This is a true account of events as described by a passenger aboard a plane, returning from the Holy Land on the 29th August 2003:
We had a magnificent time. The previous day we had celebrated the Dormition of our Lady at her church where her resting place is, since this feast is celebrated in Jerusalem on the 28th August, that is, 13 days later than the date celebrated in Greece. We lived through a unique experience. Late in the afternoon we packed our bags and took part in the all-night vigil at the Holy Sepulcher. Soon afterwards we boarded the bus which was waiting for us just outside the old city.
The weather was good and the sky clear and starlit. When we eventually boarded the plane - if I remember correctly it was a twin engine Airbus - I noticed that its lights were twinkling all the time. I thought that some wire was not making contact properly, and I sat deeply into my seat. When we took off the problem was less noticeable. I was sitting with my mother on the left side of the aircraft, in front of the wing.
Twenty minutes later we heard a loud noise and the aircraft started trembling and leaning on one side and then the other. The pilot told us in Hebrew and then in English to remain seated and fasten our seatbelts. The stewardesses did the same. In the beginning we did not pay much attention to this, until I turned and saw one of the engines on fire. Pieces of burning metal were strewn in the air. After a reassuring preamble I showed it to my mother and my other friends. We tensed somewhat, but we didn’t show our concern. As I have learned afterwards, some of us started praying with the Jesus Prayer ['Lord Jesus Christ, have mercy on me'].
A few minutes later the pilot confirmed that we had lost the left engine and that he was going to try to land at Eleftherios Venizelos airport in Athens, using the other engine.
Less than twenty minutes later we heard a similar, less loud noise and felt the same strong vibrations, mixed with turbulence. Some people, sitting on the right hand side shouted: "The engine is on fire!"
The atmosphere in the plane which up to then was mostly calm changed into panic. The aircraft was losing altitude quickly. I remembered that the noise which I was hearing, like a whistle, resembled whistle bombs make when falling. The stewardesses, who had started offering refreshments, secured the trolleys and ran to their seats, fastened their seatbelts and put their heads on their knees.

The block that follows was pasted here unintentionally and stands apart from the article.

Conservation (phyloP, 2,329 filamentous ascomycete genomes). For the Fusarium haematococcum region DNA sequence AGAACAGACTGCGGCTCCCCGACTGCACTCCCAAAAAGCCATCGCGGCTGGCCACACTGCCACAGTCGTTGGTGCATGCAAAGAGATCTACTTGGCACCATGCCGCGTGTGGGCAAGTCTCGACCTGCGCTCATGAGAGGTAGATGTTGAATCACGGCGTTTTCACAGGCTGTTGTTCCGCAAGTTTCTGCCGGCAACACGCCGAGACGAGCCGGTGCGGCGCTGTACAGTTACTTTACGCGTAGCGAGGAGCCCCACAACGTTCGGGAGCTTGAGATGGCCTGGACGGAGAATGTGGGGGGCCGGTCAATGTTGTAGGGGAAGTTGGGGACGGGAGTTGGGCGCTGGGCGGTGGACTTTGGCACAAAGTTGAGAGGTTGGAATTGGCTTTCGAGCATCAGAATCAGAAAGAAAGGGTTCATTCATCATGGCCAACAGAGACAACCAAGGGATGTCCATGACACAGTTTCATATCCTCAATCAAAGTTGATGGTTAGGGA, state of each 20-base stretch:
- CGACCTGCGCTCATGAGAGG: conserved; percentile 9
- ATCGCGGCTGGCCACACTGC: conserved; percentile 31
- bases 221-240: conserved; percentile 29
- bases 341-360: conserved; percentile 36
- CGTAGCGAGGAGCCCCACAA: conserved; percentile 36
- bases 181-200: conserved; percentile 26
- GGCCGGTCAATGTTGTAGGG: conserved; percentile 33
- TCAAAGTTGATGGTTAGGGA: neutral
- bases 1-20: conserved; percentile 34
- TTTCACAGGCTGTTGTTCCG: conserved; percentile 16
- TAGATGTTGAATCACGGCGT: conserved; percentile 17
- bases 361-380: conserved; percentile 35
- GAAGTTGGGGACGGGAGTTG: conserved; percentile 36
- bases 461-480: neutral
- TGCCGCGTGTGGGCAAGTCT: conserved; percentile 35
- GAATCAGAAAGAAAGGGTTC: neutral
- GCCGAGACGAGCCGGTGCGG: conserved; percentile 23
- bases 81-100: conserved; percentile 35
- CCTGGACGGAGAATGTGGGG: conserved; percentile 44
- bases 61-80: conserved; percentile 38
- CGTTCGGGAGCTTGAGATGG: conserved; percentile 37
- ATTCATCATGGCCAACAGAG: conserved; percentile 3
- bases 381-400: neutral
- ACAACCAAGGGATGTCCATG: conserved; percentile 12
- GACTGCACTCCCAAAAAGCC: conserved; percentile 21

Several people with heart problems and some elderly were taking pills two at a time. Spouses were publicly confessing when and where they had committed adultery and were asking for forgiveness. Grandfathers and grandmothers were asking for forgiveness from their grandchildren because they had not included them in their will, and grandchildren were apologizing for past inappropriate behavior. They were all receiving forgiveness. Friends were revealing that they had lied and calumniated against each other.
The plane started leaning on one side and we realized that the pilot was trying to turn back to either Tel Aviv, or Cyprus.
One priest stood up and said: “Do not be frightened, my brothers, let us pray. God will not abandon us”. The other priests put on their epetrachili [priest stole] and started reading prayers, some others were reciting the Jesus Prayer and the rest divided themselves into two groups and started reading the Supplication to the Panagia (Paraklisi tis Panagias) and the Salutations to our Lady (Hairetismoi) on the left and the right hand side of the cabin. We placed our hopes in our Lord and felt a lot better.
Non-Christian passengers, a lot more scared than us, thought we had been singing and believed we had gone crazy.
This soothing attitude was suddenly broken by the voice of the captain: “As you have already realized we have lost the second engine a while ago, we have emptied our fuel tanks, and we will try to return to Ben Gurion airport but...” He suddenly stopped. We froze... It is one thing to imagine something awful is about to happen and another thing to have it officially confirmed! After the initial uncomfortable moments we continued our prayers from where we had left off. I was surprised that people, who seemed not to believe, had started praying feverishly.